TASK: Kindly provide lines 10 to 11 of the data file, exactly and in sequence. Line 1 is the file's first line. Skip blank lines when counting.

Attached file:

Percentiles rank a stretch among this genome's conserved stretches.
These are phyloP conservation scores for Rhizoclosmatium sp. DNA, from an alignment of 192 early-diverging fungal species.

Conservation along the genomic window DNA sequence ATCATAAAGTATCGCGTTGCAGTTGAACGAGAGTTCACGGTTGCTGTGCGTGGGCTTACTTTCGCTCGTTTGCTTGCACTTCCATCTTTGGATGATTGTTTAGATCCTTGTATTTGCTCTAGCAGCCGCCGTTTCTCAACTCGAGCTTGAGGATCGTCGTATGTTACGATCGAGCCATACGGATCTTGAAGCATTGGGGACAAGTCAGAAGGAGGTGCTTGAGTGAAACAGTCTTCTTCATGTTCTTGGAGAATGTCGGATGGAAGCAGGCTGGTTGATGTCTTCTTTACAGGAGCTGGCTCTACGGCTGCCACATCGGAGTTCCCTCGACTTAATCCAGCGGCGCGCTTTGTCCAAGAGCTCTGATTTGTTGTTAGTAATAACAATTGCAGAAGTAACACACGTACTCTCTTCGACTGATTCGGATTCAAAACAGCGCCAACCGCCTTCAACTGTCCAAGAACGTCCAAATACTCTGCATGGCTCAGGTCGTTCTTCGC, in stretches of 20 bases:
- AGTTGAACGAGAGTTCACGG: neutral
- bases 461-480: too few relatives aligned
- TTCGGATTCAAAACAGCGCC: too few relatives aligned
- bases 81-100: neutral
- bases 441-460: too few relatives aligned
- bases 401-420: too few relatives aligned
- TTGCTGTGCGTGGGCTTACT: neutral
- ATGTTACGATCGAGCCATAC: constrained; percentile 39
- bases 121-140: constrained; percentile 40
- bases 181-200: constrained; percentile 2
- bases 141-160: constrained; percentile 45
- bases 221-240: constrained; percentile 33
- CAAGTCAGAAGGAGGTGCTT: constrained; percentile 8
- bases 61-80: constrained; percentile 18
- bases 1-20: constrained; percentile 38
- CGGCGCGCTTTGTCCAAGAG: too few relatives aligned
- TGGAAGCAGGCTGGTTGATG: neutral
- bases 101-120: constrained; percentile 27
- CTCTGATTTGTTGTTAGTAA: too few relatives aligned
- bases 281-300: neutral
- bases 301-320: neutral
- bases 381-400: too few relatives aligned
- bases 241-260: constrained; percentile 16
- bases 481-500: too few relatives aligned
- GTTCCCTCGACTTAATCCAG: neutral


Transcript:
- TTGCTGTGCGTGGGCTTACT: neutral
- ATGTTACGATCGAGCCATAC: constrained; percentile 39